There’s a certain power in doing things when the timing is perfect, that helps everything fall into place without you having to try too hard. Take Thiwe Mbola for instance, who first joined the music industry in 2007, signed to Arthur Mafokate’s 999 Music.
She walked into a studio armed with her angelic voice, and even though she sang her heart out to songs that had been penned for her, her career never quite took off. Fast forward to 2015, and she’s learnt to be involved in every creative aspect of her music.
Do you think the sound on Soul Therapy defines who you are, as well your talents?
I wouldn’t say I’ve found my sound yet because this is my first album in eight years. Musically, I’ve always done what people wanted me to do and now that an opportunity for a full album presented itself, I can’t walk away from what people have known me to be, which is a house vocalist. I’m a live music girl – put me amongst adult contemporary and afro-soul artists. But this album was a compromise of my sound and what the people are expecting. I’ll probably only start crafting a sound that I can call my own on my next album. I wonder if an artist ever confidently finds their sound – I don’t think that exists!
What have you been working on in the past eight years, other than the features you’ve done?
I’ve been a corporate and events girl. I’ve been doing events since 2005 and this is an area that I’d like to turn into a business opportunity some day. Live music does not have a platform in South Africa any more. As a house vocalist, I will have gigs every weekend, but a live music artist will gig once a month because we don’t have enough venues to accommodate us. Out of the whole of Johannesburg, the Birchwood Hotel in Boksburg and The Orbit in Braamfontein are literally the only two places that are live-music friendly.
If you had to sell Soul Therapy to someone who’s never heard Thiwe sing before, how would you go about it?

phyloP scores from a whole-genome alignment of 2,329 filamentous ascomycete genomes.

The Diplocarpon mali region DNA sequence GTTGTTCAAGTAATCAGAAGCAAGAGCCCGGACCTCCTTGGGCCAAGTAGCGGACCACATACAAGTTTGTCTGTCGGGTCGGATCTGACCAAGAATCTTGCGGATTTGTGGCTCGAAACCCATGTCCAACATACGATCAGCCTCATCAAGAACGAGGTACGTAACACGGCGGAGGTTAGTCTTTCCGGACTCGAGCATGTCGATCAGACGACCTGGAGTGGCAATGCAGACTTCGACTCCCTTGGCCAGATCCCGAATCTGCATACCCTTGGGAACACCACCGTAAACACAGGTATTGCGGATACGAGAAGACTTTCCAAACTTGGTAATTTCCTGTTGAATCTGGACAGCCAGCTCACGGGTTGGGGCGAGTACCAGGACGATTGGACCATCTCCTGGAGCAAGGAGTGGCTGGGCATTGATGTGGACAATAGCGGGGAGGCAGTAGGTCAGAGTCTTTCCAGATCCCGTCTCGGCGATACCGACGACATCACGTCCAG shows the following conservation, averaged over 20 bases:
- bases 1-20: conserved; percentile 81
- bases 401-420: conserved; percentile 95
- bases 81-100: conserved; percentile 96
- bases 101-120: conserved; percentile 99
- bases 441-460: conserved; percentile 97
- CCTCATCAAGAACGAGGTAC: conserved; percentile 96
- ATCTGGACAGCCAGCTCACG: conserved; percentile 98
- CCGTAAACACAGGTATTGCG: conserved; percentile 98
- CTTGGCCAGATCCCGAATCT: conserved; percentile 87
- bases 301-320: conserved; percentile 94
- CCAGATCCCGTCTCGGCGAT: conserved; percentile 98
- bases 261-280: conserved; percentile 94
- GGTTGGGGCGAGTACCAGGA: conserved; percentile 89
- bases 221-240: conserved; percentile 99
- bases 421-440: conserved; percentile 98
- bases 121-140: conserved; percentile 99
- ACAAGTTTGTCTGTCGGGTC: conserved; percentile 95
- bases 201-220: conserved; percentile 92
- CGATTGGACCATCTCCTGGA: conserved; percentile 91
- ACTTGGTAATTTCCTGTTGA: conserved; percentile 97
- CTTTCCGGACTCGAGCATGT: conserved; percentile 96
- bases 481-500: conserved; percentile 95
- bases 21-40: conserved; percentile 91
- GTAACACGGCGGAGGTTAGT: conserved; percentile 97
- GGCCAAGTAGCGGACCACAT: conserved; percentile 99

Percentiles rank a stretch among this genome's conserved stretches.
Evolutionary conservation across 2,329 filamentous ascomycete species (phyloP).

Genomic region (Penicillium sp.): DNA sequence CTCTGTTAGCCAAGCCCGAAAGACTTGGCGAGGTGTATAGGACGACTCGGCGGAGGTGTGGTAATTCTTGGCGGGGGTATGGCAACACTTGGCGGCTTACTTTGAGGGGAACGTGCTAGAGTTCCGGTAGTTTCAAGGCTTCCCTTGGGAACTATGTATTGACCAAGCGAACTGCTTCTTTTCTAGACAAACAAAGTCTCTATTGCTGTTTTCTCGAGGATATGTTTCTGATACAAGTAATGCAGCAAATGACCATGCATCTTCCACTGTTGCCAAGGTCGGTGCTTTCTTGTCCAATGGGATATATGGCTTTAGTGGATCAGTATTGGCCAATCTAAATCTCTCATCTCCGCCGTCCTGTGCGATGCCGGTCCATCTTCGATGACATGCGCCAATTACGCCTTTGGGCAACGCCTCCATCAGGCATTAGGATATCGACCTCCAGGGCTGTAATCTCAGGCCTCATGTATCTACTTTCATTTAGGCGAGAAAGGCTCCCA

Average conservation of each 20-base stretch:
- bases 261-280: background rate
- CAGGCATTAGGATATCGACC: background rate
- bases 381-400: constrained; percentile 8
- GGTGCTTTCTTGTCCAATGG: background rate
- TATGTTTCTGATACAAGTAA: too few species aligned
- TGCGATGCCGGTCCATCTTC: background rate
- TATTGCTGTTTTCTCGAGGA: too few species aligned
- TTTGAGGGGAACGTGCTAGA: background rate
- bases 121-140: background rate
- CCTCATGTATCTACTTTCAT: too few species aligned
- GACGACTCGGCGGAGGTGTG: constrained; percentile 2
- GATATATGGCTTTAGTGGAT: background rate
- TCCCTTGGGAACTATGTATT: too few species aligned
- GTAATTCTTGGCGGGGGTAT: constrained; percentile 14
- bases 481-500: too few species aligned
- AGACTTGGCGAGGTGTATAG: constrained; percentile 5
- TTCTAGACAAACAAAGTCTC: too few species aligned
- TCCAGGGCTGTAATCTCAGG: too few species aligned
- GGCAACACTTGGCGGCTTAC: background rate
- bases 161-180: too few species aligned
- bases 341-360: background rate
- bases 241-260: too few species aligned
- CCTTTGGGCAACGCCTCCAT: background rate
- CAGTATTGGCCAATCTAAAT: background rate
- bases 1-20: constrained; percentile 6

I’m a terrible salesperson [chuckles]! Soul Therapy is my therapy. I’m not an expressive person – in fact, I’m a better writer than speaker. I also understand that my experiences are not unique and that what I sing about will always resonate with one or two people. You can actually sense my growth as an artist and a lyricist – I write from the perspective of a 31-year-old black woman, but this doesn’t mean that other age groups, older or younger, won’t find something to learn from my music. I’m actually surprised at the number of men responding well to Soul Therapy despite the feminine songs on there.
You have no idea how many times I considered giving up on my music career!
Would you say that this album was something you wanted badly for your career?
I collected my box of CDs on the fourth of September and holding it in my arms made me realise how badly I wanted it – it felt so surreal. You have no idea how many times I considered giving up on my music career!
Which producers and musicians contributed to the album?
The album is produced by Demor Skosana from Shana, as well as Mondli Ngcobo, who wrote the tracks Sekwanele and I Care For You. We also worked with Sanele Sithole, a new up-and-coming producer who worked on my current single I Am Woman. I feature Zano, Busiswa and Ziyon. There’s also a gentleman called Sbu Nkomo who co-wrote Just A Matter of Time and also penned a beautiful Sesotho love song Pelo Kgutlela Hae.
The album dropped last Friday, 11 September. What would you like people to walk away with after listening to it?
First and foremost I’m hoping that people will go out and buy it [laughs]. As musicians, there’s nothing we appreciate more than seeing people post pictures of your album (that they’ve purchased) and giving you feedback on it. I also want people to get into their cars after a rough day and to listen to Soul Therapy because they know it’s going to lift their mood. There’s a song called Rapela, featuring Zano. I didn’t think people would pay attention to its message because it’s accompanied by a house beat. I didn’t write the song, I literally stood in front of the mic and out came these simple and inspirational words about praying. There’s also It’s Just A Matter of Time featuring Zyon, which I consider my version of Mary Mary’s I Can’t Give Up Now. Soul Therapy has songs about hope, faith and so many other positive themes!
What were some of the important lessons you learnt while making this album a reality?
I realised that I needed to believe in myself, to believe in my talent. That played a huge role in me being confident enough to get into studio and make decisions about the creative direction of my music.
I used to cry a lot every time I’d come across a negative tweet about me, but that was only because I had deep insecurities as an artist. I didn’t realise just how talented I was and when you don’t recognise your talents, you let everything else affect you. If it’s not about my music, then I refuse to listen to it.